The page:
The countries that we evaluate with the worst economic performance year-to-date are Angola, Venezuela, Lebanon, Barbados, El Salvador, Ecuador, Sri Lanka, Argentina and Suriname.
Since the end of 2019, the local currency has depreciated -70.5% in Venezuela, -52.4% in Lebanon, -43.5% in Argentina and -40% in Suriname.
El Salvador and Argentina launched the most ambitious fiscal program among our sample, which will cost 6% and 5.6...
The safest rung of EM hard-currency sovereign bonds fell on March but has already retraced all their losses.
Mid-quality EMs plunged over March and have risen somehow since, but haven’t fully recovered.
This segment has seen a 320 bps rise in average yield in 2020, going from an average 6.1% yield to 9.3%.
We believe high-yield bonds in our mid-quality group have significant upside if they avert a credit event.
After a dry March, markets are again open for fresh bonds, but only from relatively high-quality issuers.
US stocks rose 12.7% in April, while US investment grade bonds rose 4.6% and EM bonds 4.0%.
Our EMFI Core Index fell 0.9% over the month and is 27.1% down YTD.
The best performers of April were Egypt (+4.7%), Sri Lanka (+4.0%) and Turkey (+3.8%).
The worst performers were Suriname (-26.9%), Lebanon (-14.0%) and El Salvador (-11.3%).
The IMF has approved just over USD 16.0 bn for 61 countries.
Of the 16 countries we follow, 6 have already been granted financing for a combined USD 3.5 bn.
Lebanon and Argentina presented restructuring proposals asking for large debt relief but not offering much adjustment.<...
On April 15, the G20 agreed on a standstill for bilateral debt service during 2020. Nonetheless, the agreement only applies to IDA-eligible countries. The suspension will be NPV-neutral and will involve repayment over 4 years, including a 1-year grace period.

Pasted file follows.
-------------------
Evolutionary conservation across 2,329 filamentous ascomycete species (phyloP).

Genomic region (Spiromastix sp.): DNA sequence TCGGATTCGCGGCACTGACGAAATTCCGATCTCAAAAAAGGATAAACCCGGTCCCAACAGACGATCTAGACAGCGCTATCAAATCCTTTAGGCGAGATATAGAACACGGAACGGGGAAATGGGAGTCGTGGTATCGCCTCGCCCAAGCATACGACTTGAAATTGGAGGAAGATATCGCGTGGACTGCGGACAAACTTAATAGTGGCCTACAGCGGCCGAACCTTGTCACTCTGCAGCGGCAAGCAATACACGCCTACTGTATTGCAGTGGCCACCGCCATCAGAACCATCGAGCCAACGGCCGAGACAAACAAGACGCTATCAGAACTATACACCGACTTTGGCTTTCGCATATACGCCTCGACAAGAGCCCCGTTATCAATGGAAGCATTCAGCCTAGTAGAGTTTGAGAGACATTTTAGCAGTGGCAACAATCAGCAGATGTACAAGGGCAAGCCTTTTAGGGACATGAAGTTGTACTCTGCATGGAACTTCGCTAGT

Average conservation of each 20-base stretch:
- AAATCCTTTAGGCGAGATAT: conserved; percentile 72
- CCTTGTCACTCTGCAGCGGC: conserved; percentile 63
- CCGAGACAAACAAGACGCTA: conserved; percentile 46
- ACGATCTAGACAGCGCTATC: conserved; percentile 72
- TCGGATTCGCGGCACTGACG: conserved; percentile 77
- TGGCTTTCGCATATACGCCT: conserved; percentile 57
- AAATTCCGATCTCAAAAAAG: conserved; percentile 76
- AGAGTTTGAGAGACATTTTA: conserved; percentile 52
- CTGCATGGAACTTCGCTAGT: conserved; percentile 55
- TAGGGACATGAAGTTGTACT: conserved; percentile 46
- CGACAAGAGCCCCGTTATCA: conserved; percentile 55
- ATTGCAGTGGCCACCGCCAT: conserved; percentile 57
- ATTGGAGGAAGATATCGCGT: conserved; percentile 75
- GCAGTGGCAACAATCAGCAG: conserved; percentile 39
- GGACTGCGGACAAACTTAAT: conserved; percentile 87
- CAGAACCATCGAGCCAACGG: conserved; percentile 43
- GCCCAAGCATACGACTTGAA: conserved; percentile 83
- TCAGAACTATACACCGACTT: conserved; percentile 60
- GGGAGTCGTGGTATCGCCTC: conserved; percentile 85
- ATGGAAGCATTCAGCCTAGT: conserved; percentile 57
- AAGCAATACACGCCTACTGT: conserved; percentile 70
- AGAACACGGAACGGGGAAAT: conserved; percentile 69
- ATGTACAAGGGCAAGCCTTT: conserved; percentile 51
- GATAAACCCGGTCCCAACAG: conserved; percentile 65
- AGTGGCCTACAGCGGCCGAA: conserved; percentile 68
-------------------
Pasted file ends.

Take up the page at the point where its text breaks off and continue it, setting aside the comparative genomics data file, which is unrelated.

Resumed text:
Multilaterals haven’t found a way to implement a similar standstill. In fact, Fitch Ratings warned them that joining in on the G20 standstill could result in rating downgrades if not appropriately compensated by shareholder countries.
On aggregate, official creditors account for almost 90% of the debt of low-income, and 60% of that of lower middle-income countries, b...
Travel exports accounted for 53.4% of total good and services exports in 2018 and for 59.1% in the first half of 2019 (latest figure available). World tourism activity is now expected to fall between 20%-30% in 2020.
Jamaica exports alumina and bauxite account for 54.4% of good exports and 15.6% of total exports will be affected by the drop in alumina price plunge since mid-March.
We adjusted our GDP forecast from our March estimate of -0.7% to current -4.6%, mainly explained by the negative impact of the contraction of external demand of tourism services.
Economic measures will have adverse implications for budgetary out...